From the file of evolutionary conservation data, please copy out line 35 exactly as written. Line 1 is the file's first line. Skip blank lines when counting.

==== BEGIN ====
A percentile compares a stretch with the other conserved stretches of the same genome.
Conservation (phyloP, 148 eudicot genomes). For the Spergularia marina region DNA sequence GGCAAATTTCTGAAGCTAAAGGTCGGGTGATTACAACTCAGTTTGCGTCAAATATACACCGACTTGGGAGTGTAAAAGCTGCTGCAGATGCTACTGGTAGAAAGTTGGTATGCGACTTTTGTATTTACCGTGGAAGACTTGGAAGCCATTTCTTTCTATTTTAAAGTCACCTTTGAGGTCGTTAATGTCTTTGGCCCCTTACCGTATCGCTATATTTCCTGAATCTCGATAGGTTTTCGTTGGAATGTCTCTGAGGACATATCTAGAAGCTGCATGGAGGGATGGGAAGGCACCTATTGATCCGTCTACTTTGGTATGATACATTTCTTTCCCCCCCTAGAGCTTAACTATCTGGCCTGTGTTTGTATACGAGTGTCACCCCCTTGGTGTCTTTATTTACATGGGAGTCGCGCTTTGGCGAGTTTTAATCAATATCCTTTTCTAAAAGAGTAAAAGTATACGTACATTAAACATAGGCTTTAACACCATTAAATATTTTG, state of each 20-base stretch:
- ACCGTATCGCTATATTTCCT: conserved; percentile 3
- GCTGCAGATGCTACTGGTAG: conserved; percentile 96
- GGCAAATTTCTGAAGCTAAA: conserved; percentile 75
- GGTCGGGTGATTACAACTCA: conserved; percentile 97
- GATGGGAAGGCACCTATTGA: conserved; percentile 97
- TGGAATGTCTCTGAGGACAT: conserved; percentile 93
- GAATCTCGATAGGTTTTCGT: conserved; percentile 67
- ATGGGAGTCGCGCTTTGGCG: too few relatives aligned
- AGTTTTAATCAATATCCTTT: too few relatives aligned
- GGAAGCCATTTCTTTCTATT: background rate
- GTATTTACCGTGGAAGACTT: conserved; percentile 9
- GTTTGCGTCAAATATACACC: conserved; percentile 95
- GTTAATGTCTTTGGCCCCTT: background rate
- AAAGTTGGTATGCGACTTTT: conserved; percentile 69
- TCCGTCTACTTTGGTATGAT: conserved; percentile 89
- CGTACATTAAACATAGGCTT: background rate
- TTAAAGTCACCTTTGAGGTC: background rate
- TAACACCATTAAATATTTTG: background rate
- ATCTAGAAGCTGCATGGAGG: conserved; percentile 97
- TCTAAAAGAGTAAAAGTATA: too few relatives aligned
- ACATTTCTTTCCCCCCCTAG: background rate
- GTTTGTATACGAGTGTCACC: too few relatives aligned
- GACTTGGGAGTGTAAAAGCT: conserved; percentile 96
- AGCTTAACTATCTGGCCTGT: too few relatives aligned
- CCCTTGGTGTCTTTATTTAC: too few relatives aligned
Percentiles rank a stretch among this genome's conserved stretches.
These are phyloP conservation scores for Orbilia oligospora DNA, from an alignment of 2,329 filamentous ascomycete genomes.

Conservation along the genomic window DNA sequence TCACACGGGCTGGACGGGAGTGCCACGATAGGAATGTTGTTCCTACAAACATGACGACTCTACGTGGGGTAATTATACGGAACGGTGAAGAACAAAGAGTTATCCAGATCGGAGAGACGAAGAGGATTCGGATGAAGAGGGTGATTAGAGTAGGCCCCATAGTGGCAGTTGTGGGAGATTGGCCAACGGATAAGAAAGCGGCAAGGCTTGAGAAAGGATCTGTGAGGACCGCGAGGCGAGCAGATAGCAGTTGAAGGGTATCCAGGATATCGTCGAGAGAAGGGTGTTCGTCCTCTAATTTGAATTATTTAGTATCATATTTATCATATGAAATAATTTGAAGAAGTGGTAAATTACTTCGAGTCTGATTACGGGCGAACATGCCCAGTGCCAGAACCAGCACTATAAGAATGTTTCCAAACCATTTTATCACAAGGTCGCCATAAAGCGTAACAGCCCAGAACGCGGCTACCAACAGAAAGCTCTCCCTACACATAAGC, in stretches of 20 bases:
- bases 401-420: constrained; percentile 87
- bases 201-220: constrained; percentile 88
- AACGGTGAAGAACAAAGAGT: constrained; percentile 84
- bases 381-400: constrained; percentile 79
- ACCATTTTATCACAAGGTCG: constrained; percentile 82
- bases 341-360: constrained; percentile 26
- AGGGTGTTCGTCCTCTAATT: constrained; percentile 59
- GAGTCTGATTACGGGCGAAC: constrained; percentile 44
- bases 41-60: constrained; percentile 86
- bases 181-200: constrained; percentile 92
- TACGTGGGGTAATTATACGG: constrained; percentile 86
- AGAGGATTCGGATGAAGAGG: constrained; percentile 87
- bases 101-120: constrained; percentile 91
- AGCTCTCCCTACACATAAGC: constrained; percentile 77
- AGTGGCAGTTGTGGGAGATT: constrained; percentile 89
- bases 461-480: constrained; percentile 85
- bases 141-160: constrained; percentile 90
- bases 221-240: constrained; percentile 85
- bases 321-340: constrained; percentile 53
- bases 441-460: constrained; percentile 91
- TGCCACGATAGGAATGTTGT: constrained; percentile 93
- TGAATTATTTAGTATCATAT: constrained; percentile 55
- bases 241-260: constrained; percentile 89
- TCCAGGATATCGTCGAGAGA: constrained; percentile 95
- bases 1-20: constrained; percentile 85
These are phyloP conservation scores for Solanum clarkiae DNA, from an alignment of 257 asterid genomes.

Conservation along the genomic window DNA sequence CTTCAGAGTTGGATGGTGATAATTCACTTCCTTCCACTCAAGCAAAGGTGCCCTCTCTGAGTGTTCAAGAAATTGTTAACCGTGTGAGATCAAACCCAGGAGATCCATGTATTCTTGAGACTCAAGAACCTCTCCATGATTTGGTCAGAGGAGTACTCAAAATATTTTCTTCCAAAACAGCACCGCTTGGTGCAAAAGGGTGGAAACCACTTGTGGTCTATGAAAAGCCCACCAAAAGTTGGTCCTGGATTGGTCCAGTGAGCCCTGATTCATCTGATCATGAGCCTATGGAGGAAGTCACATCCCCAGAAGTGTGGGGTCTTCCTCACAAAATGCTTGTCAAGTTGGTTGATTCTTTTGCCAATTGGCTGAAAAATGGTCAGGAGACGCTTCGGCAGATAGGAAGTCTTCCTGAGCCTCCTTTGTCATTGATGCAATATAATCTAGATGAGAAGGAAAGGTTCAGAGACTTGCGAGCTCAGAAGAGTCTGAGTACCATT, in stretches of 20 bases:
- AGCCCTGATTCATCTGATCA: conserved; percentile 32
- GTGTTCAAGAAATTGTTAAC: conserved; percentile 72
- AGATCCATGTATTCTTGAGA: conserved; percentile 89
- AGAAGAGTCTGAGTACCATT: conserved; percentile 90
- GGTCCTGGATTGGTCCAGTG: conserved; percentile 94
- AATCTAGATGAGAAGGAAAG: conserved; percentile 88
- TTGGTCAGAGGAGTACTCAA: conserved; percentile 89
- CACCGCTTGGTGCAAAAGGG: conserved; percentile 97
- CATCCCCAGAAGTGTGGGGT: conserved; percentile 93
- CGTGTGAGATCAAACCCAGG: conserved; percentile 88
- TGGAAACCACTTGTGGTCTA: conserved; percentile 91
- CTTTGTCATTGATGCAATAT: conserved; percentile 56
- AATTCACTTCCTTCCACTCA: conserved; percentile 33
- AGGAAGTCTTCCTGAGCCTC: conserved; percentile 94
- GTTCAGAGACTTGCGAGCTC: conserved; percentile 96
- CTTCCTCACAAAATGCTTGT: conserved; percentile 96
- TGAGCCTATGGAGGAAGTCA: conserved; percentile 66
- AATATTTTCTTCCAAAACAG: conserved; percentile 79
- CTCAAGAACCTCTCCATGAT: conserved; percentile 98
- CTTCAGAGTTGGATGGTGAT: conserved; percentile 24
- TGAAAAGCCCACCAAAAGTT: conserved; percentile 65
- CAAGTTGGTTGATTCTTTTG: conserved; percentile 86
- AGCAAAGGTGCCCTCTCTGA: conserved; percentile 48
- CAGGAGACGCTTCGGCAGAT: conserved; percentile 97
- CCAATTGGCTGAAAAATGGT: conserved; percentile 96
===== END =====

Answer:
- ACCATTTTATCACAAGGTCG: constrained; percentile 82